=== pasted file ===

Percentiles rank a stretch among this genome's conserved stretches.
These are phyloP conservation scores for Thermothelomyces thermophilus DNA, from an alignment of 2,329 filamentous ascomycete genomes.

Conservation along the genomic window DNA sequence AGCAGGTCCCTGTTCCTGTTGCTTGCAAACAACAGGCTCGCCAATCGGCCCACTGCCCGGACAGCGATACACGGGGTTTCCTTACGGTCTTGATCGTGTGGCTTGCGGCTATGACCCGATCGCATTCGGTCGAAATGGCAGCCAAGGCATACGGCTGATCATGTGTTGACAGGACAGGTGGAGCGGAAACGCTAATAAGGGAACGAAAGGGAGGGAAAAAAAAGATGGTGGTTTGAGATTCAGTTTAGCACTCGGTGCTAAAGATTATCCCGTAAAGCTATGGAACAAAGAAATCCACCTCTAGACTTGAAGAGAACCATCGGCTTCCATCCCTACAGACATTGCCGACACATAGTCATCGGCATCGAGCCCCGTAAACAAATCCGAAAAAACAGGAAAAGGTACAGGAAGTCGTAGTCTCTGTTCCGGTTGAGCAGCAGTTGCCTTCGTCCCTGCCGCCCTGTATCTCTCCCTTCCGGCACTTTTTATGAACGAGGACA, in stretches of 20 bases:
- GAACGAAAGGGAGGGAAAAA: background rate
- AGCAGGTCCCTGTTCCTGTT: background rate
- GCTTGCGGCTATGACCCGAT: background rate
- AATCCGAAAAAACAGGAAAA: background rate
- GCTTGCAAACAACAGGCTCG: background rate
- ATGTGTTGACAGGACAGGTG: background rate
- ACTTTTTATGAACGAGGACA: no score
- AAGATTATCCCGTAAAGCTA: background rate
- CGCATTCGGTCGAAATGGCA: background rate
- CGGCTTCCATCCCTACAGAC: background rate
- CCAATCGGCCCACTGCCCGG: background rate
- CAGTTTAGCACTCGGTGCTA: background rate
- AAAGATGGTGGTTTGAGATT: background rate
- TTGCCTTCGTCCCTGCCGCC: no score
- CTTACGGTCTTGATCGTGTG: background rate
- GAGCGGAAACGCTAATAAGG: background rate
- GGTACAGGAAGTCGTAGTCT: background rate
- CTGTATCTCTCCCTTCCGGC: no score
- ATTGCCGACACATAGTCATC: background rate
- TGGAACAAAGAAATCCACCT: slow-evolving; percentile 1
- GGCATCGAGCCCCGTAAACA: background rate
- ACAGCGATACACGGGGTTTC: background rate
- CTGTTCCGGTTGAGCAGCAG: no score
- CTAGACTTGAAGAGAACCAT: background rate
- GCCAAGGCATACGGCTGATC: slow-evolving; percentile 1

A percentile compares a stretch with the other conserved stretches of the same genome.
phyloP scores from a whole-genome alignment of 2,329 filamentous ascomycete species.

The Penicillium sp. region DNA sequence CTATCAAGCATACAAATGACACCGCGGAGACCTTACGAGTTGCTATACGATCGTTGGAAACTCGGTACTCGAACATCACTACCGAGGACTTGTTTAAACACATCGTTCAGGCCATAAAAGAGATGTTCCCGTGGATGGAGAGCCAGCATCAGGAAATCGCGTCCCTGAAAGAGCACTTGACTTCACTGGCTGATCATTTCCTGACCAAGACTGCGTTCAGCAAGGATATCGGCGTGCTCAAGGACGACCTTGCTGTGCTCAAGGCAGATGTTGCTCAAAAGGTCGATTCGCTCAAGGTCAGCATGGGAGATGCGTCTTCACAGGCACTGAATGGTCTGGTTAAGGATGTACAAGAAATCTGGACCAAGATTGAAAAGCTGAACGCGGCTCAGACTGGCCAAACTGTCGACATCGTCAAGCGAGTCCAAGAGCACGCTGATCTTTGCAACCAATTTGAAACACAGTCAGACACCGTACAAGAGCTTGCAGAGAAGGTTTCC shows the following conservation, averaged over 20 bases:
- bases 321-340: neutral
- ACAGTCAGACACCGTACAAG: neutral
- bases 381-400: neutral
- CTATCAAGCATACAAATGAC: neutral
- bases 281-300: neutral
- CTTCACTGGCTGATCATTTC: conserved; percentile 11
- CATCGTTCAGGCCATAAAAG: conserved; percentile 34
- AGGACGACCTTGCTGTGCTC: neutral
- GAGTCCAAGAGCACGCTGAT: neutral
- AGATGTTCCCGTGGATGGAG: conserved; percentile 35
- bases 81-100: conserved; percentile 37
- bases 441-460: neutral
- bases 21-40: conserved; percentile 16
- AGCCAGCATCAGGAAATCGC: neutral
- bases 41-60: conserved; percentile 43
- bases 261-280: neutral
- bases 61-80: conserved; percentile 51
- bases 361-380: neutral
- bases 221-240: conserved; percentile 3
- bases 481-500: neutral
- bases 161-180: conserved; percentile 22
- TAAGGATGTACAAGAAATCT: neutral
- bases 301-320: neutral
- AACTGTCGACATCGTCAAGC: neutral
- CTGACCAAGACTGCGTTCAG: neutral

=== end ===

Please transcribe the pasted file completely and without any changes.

Percentiles rank a stretch among this genome's conserved stretches.
These are phyloP conservation scores for Thermothelomyces thermophilus DNA, from an alignment of 2,329 filamentous ascomycete genomes.

Conservation along the genomic window DNA sequence AGCAGGTCCCTGTTCCTGTTGCTTGCAAACAACAGGCTCGCCAATCGGCCCACTGCCCGGACAGCGATACACGGGGTTTCCTTACGGTCTTGATCGTGTGGCTTGCGGCTATGACCCGATCGCATTCGGTCGAAATGGCAGCCAAGGCATACGGCTGATCATGTGTTGACAGGACAGGTGGAGCGGAAACGCTAATAAGGGAACGAAAGGGAGGGAAAAAAAAGATGGTGGTTTGAGATTCAGTTTAGCACTCGGTGCTAAAGATTATCCCGTAAAGCTATGGAACAAAGAAATCCACCTCTAGACTTGAAGAGAACCATCGGCTTCCATCCCTACAGACATTGCCGACACATAGTCATCGGCATCGAGCCCCGTAAACAAATCCGAAAAAACAGGAAAAGGTACAGGAAGTCGTAGTCTCTGTTCCGGTTGAGCAGCAGTTGCCTTCGTCCCTGCCGCCCTGTATCTCTCCCTTCCGGCACTTTTTATGAACGAGGACA, in stretches of 20 bases:
- GAACGAAAGGGAGGGAAAAA: background rate
- AGCAGGTCCCTGTTCCTGTT: background rate
- GCTTGCGGCTATGACCCGAT: background rate
- AATCCGAAAAAACAGGAAAA: background rate
- GCTTGCAAACAACAGGCTCG: background rate
- ATGTGTTGACAGGACAGGTG: background rate
- ACTTTTTATGAACGAGGACA: no score
- AAGATTATCCCGTAAAGCTA: background rate
- CGCATTCGGTCGAAATGGCA: background rate
- CGGCTTCCATCCCTACAGAC: background rate
- CCAATCGGCCCACTGCCCGG: background rate
- CAGTTTAGCACTCGGTGCTA: background rate
- AAAGATGGTGGTTTGAGATT: background rate
- TTGCCTTCGTCCCTGCCGCC: no score
- CTTACGGTCTTGATCGTGTG: background rate
- GAGCGGAAACGCTAATAAGG: background rate
- GGTACAGGAAGTCGTAGTCT: background rate
- CTGTATCTCTCCCTTCCGGC: no score
- ATTGCCGACACATAGTCATC: background rate
- TGGAACAAAGAAATCCACCT: slow-evolving; percentile 1
- GGCATCGAGCCCCGTAAACA: background rate
- ACAGCGATACACGGGGTTTC: background rate
- CTGTTCCGGTTGAGCAGCAG: no score
- CTAGACTTGAAGAGAACCAT: background rate
- GCCAAGGCATACGGCTGATC: slow-evolving; percentile 1

A percentile compares a stretch with the other conserved stretches of the same genome.
phyloP scores from a whole-genome alignment of 2,329 filamentous ascomycete species.

The Penicillium sp. region DNA sequence CTATCAAGCATACAAATGACACCGCGGAGACCTTACGAGTTGCTATACGATCGTTGGAAACTCGGTACTCGAACATCACTACCGAGGACTTGTTTAAACACATCGTTCAGGCCATAAAAGAGATGTTCCCGTGGATGGAGAGCCAGCATCAGGAAATCGCGTCCCTGAAAGAGCACTTGACTTCACTGGCTGATCATTTCCTGACCAAGACTGCGTTCAGCAAGGATATCGGCGTGCTCAAGGACGACCTTGCTGTGCTCAAGGCAGATGTTGCTCAAAAGGTCGATTCGCTCAAGGTCAGCATGGGAGATGCGTCTTCACAGGCACTGAATGGTCTGGTTAAGGATGTACAAGAAATCTGGACCAAGATTGAAAAGCTGAACGCGGCTCAGACTGGCCAAACTGTCGACATCGTCAAGCGAGTCCAAGAGCACGCTGATCTTTGCAACCAATTTGAAACACAGTCAGACACCGTACAAGAGCTTGCAGAGAAGGTTTCC shows the following conservation, averaged over 20 bases:
- bases 321-340: neutral
- ACAGTCAGACACCGTACAAG: neutral
- bases 381-400: neutral
- CTATCAAGCATACAAATGAC: neutral
- bases 281-300: neutral
- CTTCACTGGCTGATCATTTC: conserved; percentile 11
- CATCGTTCAGGCCATAAAAG: conserved; percentile 34
- AGGACGACCTTGCTGTGCTC: neutral
- GAGTCCAAGAGCACGCTGAT: neutral
- AGATGTTCCCGTGGATGGAG: conserved; percentile 35
- bases 81-100: conserved; percentile 37
- bases 441-460: neutral
- bases 21-40: conserved; percentile 16
- AGCCAGCATCAGGAAATCGC: neutral
- bases 41-60: conserved; percentile 43
- bases 261-280: neutral
- bases 61-80: conserved; percentile 51
- bases 361-380: neutral
- bases 221-240: conserved; percentile 3
- bases 481-500: neutral
- bases 161-180: conserved; percentile 22
- TAAGGATGTACAAGAAATCT: neutral
- bases 301-320: neutral
- AACTGTCGACATCGTCAAGC: neutral
- CTGACCAAGACTGCGTTCAG: neutral